Recently I started using the mobile app Moves. It uses the sensors in your iPhone to measure your activity in the same way that devices like FitBit do, but without the need to buy and carry an additional advice. So far, I have been really impressed with the app. It can distinguish between walking, running and cycling. It also displays the information in a nice, simple way.
Most surprising however has been comparing its results with RunKeeper, which I activate when I run. Moves on the other hand is running in the background all the time. The two apps obviously use the same GPS data from the same phone, yet consistently reach different results about the length of my runs. My base run these days is a 5 miler near my home. Moves has been consistently pegging it at 4.9 or 5 miles, while RunKeeper usually pegs it anywhere between 5.25 and 6.5. It’s an interesting case for understanding who is to blame for these discrepancies, the software or the hardware.
- 5 mile run results with Moves
RunKeeper results from the same run
Another marathon down(my third)! And a new personal record! My time of 3:47 at the Philadelphia Marathon was a two minute improvement.
This race is an important point in my 2012 Quantified Self project. In order to best learn from the day, I carried a total of 8 devices with me: an insulin pump, 2 continuous glucose monitors (CGM) (a Dexcom 7 and my newly arrived Dexcom Gen4), a standard blood glucose monitor, a Garmin heart race monitor chest strap and GPS watch, an iPhone, Nike FuelBand and FitBit. I’ll talk more about these later.
As for my diabetes, managing my blood sugars on the day of the race turned out to be more of a challenge than I was hoping for. During my two previous marathons, I saw my blood sugars spike in the hours before the race, both from being anxious and from how i managed my meal dosages. I was determined to prevent that from happening again this year. I had a normal breakfast (an english muffin with almond butter and a banana) very early in the morning at 5am in order to get to the start line on time. I took a dose of insulin that I would normally take assuming I wasn’t about to exercise. I then had another half of an english muffin at 6am. I took a smaller dose for this, hoping that my blood sugars would start going up a bit closer to the 7am start time (they had been at about 145). I also began a temp basal rate at 6am, setting it to 20% my normal rate for 3 1/2 hours.
Waiting for the start along with Ann, my friend and running companion. We ran the Paris Marathon together back in 2010.
Last week, I participated in a terrific event out in the Bay Area, the DiabetesMine Innovation Summit. Amy Tenderich, the leading patient advocate, and her team organized a truly inspiring day of presentations and discussions.
This past weekend, I finished a 20 mile run. This marks the peak of my training for the Philadelphia Marathon! I’m glad that the distances will be tapering down between now and race day on Nov. 18.
The run itself went well. After a sluggish 19-miler two weeks before, I was glad to bounce back with more energy and a better pace. Most importantly, I am glad to have no injuries at this point in the training. I have gone into both my previous marathons injured, so staying healthy remains a key goal for me.
My blood sugar remained relatively under control for this run. With longer distances lately, I have noticed that often my blood sugar will be ok the first two hours of running. But my reduced basal rate, combined with drinking Gatorade along the way will cause it to spike in the third hour. This last run, I skipped the Gatorade and instead had a second gel instead. I use the Hammer Nutrition brand because they use more natural ingredients than other brands. At about 22g of carbs, once an hour works pretty well to both give me an energy boost but not knock my blood sugars too high (compared to 34g of carbs in a bottle of Gatorade). I also have been eating a banana about a half hour before starting a run. It’s tricky to get the timing right since you don’t want to get going with too much food in your stomach. Nonetheless, low blood sugars during a run causes me more anxiety than high blood sugars. General nervousness will probably be another factor on race day, causing blood sugars to spike. But I’ll be on the lookout for that this time.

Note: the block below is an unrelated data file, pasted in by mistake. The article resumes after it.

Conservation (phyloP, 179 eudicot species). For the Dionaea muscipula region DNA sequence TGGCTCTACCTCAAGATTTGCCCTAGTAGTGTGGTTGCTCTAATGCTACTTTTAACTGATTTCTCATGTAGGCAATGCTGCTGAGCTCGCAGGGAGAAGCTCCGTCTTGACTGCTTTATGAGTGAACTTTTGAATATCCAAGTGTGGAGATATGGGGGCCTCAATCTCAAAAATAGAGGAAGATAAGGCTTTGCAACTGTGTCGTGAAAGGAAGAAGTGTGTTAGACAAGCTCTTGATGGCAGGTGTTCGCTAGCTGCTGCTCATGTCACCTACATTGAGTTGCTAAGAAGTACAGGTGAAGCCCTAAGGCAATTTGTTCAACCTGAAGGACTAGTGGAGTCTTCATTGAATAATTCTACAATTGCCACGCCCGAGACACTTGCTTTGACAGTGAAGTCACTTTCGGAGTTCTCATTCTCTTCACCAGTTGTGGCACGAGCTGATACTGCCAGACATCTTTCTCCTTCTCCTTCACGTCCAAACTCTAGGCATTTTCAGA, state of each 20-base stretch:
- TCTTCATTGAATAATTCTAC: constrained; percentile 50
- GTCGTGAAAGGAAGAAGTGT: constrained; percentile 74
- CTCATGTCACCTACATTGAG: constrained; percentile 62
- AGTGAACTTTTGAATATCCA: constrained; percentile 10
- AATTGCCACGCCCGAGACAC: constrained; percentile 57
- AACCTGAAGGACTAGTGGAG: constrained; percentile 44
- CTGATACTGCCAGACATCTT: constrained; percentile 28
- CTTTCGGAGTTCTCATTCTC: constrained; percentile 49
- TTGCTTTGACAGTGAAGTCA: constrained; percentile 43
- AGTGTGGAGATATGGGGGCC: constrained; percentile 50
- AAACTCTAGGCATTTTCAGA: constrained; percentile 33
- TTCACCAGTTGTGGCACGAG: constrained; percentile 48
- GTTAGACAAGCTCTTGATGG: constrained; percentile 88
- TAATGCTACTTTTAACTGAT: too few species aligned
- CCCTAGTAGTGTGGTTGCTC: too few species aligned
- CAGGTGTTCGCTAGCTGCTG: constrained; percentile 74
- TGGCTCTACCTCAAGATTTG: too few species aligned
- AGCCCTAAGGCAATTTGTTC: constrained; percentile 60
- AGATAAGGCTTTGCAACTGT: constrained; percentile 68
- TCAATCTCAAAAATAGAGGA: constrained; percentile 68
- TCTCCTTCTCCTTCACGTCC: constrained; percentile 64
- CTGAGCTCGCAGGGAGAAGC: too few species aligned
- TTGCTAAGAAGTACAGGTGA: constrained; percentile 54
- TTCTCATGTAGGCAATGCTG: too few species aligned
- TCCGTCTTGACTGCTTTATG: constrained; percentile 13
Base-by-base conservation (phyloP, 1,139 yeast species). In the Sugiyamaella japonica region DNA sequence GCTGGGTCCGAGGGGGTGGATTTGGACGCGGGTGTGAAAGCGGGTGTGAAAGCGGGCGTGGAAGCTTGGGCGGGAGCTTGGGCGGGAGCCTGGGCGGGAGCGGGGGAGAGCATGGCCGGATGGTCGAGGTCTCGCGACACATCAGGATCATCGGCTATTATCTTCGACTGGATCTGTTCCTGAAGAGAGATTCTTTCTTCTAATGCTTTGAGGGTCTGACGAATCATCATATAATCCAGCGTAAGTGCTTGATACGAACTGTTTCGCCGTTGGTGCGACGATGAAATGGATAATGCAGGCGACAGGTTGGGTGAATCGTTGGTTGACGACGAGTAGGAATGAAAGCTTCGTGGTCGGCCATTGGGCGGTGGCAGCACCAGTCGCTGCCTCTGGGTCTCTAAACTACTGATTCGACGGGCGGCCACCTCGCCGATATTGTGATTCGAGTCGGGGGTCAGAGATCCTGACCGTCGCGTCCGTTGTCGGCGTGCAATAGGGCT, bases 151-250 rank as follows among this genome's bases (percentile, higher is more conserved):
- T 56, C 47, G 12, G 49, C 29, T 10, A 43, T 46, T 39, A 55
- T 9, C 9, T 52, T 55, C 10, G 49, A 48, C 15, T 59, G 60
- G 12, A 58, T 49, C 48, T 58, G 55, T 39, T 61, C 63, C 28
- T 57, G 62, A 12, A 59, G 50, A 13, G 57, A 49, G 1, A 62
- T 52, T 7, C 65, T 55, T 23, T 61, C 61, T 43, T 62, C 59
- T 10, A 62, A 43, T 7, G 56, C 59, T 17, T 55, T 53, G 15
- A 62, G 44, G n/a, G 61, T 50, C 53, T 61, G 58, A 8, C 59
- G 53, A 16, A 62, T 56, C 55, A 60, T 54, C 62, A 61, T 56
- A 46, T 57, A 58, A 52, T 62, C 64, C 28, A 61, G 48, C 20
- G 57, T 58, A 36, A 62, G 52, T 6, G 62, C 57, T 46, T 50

I’m excited to be taking part in an Insulindependence event the night before the race in Philly. IN, as they refer to themselves, is great in connecting athletic patients with diabetes. The Philadelphia Marathon is one of their regional events, so hopefully I will get a chance to chat with several other T1Ds. IN excels because it is made up of so many dedicated, driven and proactive patients looking to stay healthy. Looking forward to it!
I have grown increasingly frustrated with the MapMyRun iPhone app. For the first half of this year, I used RunKeeper to track my exercise. I switched to MapMyRun on July 1. I wanted to give each app half a year and do a comparison later. But given how disappointing the results have been recently, I am switching back to RunKeeper.
The main problem I am having is such an oddly simple one. MapMyRun is often calculating inaccurate total times for my exercise. A few examples are below. Today, it notes a start time of 7:58 and a completion time of 8:40. Duration according to the app? 24 minutes. My previous run on Saturday has a start time of 7:10 and a completion time of 8:27. Duration according to the app? 32 minutes. Looking back through the results, I see this error creeping up again and again and again. My phone is on my arm during runs with the screen locked, so there is no way that the pause button is getting hit.
I see no point in continuing to use this app when I was perfectly happy with RunKeeper. Neither app is perfect, especially since so much of the functionality relies on the phone’s hardware and GPS connection strength. Regardless, I see no reason why MapMyRun cannot calculate a length of time between when I hit “Start” and “End.”
In other exercise-related self-tracking news, I have been having problems with my new Nike Fuelband. After the glowing review in my last post, things have gone sour with the device. It stopped working completely 2 weeks ago (only 3 weeks after I started using it). It simply stopped syncing with my computer. It kept insisting that I update the driver, but the driver update failed every time.
To their credit, Nike’s customer service was very responsive. They quickly replied to my e-mails. They then forwarded me on to phone support to get a replacement device, which showed up about a week later.
As a result of this change, I lost about 3 days of data and have a gap in my recorded data. I tried to syncing the new device to the official Nike mobile app over Bluetooth, but this failed just as it had for the first device. And today, I am even having problems signing in to Nikeplus.com. Clearly some technical issues to be worked out there with both the hardware and the software. But I’m willing to give them another chance. I still think the product is a good one (assuming these bugs get worked out soon).